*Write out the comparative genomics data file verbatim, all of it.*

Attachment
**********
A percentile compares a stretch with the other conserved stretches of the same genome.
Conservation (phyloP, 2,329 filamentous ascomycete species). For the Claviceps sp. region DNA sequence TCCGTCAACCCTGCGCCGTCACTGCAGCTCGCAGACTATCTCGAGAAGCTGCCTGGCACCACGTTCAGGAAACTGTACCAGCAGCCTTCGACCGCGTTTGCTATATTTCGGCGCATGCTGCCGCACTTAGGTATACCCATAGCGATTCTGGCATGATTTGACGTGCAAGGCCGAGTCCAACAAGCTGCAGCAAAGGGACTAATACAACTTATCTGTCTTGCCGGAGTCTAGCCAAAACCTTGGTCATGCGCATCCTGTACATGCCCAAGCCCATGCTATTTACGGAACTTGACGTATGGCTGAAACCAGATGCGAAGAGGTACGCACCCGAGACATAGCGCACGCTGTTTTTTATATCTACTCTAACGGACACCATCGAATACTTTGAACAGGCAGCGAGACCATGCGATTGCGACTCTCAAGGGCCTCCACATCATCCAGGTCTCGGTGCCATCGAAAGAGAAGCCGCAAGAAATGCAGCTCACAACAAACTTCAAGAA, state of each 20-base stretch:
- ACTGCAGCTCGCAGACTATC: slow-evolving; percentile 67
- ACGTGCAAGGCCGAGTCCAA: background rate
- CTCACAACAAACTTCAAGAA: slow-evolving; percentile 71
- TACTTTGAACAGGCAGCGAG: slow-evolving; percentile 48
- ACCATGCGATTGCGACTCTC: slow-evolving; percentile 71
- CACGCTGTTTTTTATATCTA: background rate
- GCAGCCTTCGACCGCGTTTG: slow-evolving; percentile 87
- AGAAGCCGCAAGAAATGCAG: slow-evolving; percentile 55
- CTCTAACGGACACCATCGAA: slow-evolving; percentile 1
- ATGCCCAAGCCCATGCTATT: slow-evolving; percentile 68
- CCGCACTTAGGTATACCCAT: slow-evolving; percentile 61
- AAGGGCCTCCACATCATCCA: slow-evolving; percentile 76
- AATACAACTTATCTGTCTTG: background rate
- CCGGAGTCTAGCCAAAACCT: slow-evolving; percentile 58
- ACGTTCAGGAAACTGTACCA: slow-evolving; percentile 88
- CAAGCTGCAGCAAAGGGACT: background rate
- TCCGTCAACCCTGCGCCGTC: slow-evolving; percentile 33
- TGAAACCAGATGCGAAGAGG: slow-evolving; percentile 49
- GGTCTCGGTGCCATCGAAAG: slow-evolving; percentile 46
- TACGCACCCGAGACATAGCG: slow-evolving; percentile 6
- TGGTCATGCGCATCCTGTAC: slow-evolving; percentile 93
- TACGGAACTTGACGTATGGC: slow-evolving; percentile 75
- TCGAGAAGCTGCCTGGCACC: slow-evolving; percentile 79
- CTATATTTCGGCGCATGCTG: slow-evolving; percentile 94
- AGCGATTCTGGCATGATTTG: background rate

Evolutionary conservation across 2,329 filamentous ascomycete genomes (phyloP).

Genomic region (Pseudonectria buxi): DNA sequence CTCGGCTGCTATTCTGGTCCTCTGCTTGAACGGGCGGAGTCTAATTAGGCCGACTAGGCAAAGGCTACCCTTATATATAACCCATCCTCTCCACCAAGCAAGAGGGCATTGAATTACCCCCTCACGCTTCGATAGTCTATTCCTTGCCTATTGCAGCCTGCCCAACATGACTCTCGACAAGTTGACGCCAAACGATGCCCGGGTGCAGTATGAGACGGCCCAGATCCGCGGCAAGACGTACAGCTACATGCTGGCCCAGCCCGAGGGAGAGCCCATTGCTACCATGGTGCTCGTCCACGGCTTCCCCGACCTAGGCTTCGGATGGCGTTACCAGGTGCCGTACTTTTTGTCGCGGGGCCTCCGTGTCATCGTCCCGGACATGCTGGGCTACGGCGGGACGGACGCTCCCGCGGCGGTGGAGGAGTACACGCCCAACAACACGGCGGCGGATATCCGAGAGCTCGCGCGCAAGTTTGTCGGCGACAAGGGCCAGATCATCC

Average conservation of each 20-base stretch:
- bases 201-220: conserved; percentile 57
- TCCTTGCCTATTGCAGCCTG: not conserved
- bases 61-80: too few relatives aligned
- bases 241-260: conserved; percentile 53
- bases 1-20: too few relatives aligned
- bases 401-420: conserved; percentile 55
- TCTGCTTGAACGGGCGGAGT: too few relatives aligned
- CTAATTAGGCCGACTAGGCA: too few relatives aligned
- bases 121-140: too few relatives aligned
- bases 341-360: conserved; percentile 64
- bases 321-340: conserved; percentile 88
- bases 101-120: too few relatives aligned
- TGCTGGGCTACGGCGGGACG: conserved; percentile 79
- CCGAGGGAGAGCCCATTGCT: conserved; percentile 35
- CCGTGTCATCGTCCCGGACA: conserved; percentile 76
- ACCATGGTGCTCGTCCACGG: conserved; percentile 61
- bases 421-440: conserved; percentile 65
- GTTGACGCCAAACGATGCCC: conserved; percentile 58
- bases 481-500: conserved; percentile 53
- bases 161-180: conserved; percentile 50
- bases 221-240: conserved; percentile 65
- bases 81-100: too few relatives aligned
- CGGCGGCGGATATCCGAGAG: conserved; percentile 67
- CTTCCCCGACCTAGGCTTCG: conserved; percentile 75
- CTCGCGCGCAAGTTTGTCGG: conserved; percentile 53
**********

A percentile compares a stretch with the other conserved stretches of the same genome.
Conservation (phyloP, 2,329 filamentous ascomycete species). For the Claviceps sp. region DNA sequence TCCGTCAACCCTGCGCCGTCACTGCAGCTCGCAGACTATCTCGAGAAGCTGCCTGGCACCACGTTCAGGAAACTGTACCAGCAGCCTTCGACCGCGTTTGCTATATTTCGGCGCATGCTGCCGCACTTAGGTATACCCATAGCGATTCTGGCATGATTTGACGTGCAAGGCCGAGTCCAACAAGCTGCAGCAAAGGGACTAATACAACTTATCTGTCTTGCCGGAGTCTAGCCAAAACCTTGGTCATGCGCATCCTGTACATGCCCAAGCCCATGCTATTTACGGAACTTGACGTATGGCTGAAACCAGATGCGAAGAGGTACGCACCCGAGACATAGCGCACGCTGTTTTTTATATCTACTCTAACGGACACCATCGAATACTTTGAACAGGCAGCGAGACCATGCGATTGCGACTCTCAAGGGCCTCCACATCATCCAGGTCTCGGTGCCATCGAAAGAGAAGCCGCAAGAAATGCAGCTCACAACAAACTTCAAGAA, state of each 20-base stretch:
- ACTGCAGCTCGCAGACTATC: slow-evolving; percentile 67
- ACGTGCAAGGCCGAGTCCAA: background rate
- CTCACAACAAACTTCAAGAA: slow-evolving; percentile 71
- TACTTTGAACAGGCAGCGAG: slow-evolving; percentile 48
- ACCATGCGATTGCGACTCTC: slow-evolving; percentile 71
- CACGCTGTTTTTTATATCTA: background rate
- GCAGCCTTCGACCGCGTTTG: slow-evolving; percentile 87
- AGAAGCCGCAAGAAATGCAG: slow-evolving; percentile 55
- CTCTAACGGACACCATCGAA: slow-evolving; percentile 1
- ATGCCCAAGCCCATGCTATT: slow-evolving; percentile 68
- CCGCACTTAGGTATACCCAT: slow-evolving; percentile 61
- AAGGGCCTCCACATCATCCA: slow-evolving; percentile 76
- AATACAACTTATCTGTCTTG: background rate
- CCGGAGTCTAGCCAAAACCT: slow-evolving; percentile 58
- ACGTTCAGGAAACTGTACCA: slow-evolving; percentile 88
- CAAGCTGCAGCAAAGGGACT: background rate
- TCCGTCAACCCTGCGCCGTC: slow-evolving; percentile 33
- TGAAACCAGATGCGAAGAGG: slow-evolving; percentile 49
- GGTCTCGGTGCCATCGAAAG: slow-evolving; percentile 46
- TACGCACCCGAGACATAGCG: slow-evolving; percentile 6
- TGGTCATGCGCATCCTGTAC: slow-evolving; percentile 93
- TACGGAACTTGACGTATGGC: slow-evolving; percentile 75
- TCGAGAAGCTGCCTGGCACC: slow-evolving; percentile 79
- CTATATTTCGGCGCATGCTG: slow-evolving; percentile 94
- AGCGATTCTGGCATGATTTG: background rate

Evolutionary conservation across 2,329 filamentous ascomycete genomes (phyloP).

Genomic region (Pseudonectria buxi): DNA sequence CTCGGCTGCTATTCTGGTCCTCTGCTTGAACGGGCGGAGTCTAATTAGGCCGACTAGGCAAAGGCTACCCTTATATATAACCCATCCTCTCCACCAAGCAAGAGGGCATTGAATTACCCCCTCACGCTTCGATAGTCTATTCCTTGCCTATTGCAGCCTGCCCAACATGACTCTCGACAAGTTGACGCCAAACGATGCCCGGGTGCAGTATGAGACGGCCCAGATCCGCGGCAAGACGTACAGCTACATGCTGGCCCAGCCCGAGGGAGAGCCCATTGCTACCATGGTGCTCGTCCACGGCTTCCCCGACCTAGGCTTCGGATGGCGTTACCAGGTGCCGTACTTTTTGTCGCGGGGCCTCCGTGTCATCGTCCCGGACATGCTGGGCTACGGCGGGACGGACGCTCCCGCGGCGGTGGAGGAGTACACGCCCAACAACACGGCGGCGGATATCCGAGAGCTCGCGCGCAAGTTTGTCGGCGACAAGGGCCAGATCATCC

Average conservation of each 20-base stretch:
- bases 201-220: conserved; percentile 57
- TCCTTGCCTATTGCAGCCTG: not conserved
- bases 61-80: too few relatives aligned
- bases 241-260: conserved; percentile 53
- bases 1-20: too few relatives aligned
- bases 401-420: conserved; percentile 55
- TCTGCTTGAACGGGCGGAGT: too few relatives aligned
- CTAATTAGGCCGACTAGGCA: too few relatives aligned
- bases 121-140: too few relatives aligned
- bases 341-360: conserved; percentile 64
- bases 321-340: conserved; percentile 88
- bases 101-120: too few relatives aligned
- TGCTGGGCTACGGCGGGACG: conserved; percentile 79
- CCGAGGGAGAGCCCATTGCT: conserved; percentile 35
- CCGTGTCATCGTCCCGGACA: conserved; percentile 76
- ACCATGGTGCTCGTCCACGG: conserved; percentile 61
- bases 421-440: conserved; percentile 65
- GTTGACGCCAAACGATGCCC: conserved; percentile 58
- bases 481-500: conserved; percentile 53
- bases 161-180: conserved; percentile 50
- bases 221-240: conserved; percentile 65
- bases 81-100: too few relatives aligned
- CGGCGGCGGATATCCGAGAG: conserved; percentile 67
- CTTCCCCGACCTAGGCTTCG: conserved; percentile 75
- CTCGCGCGCAAGTTTGTCGG: conserved; percentile 53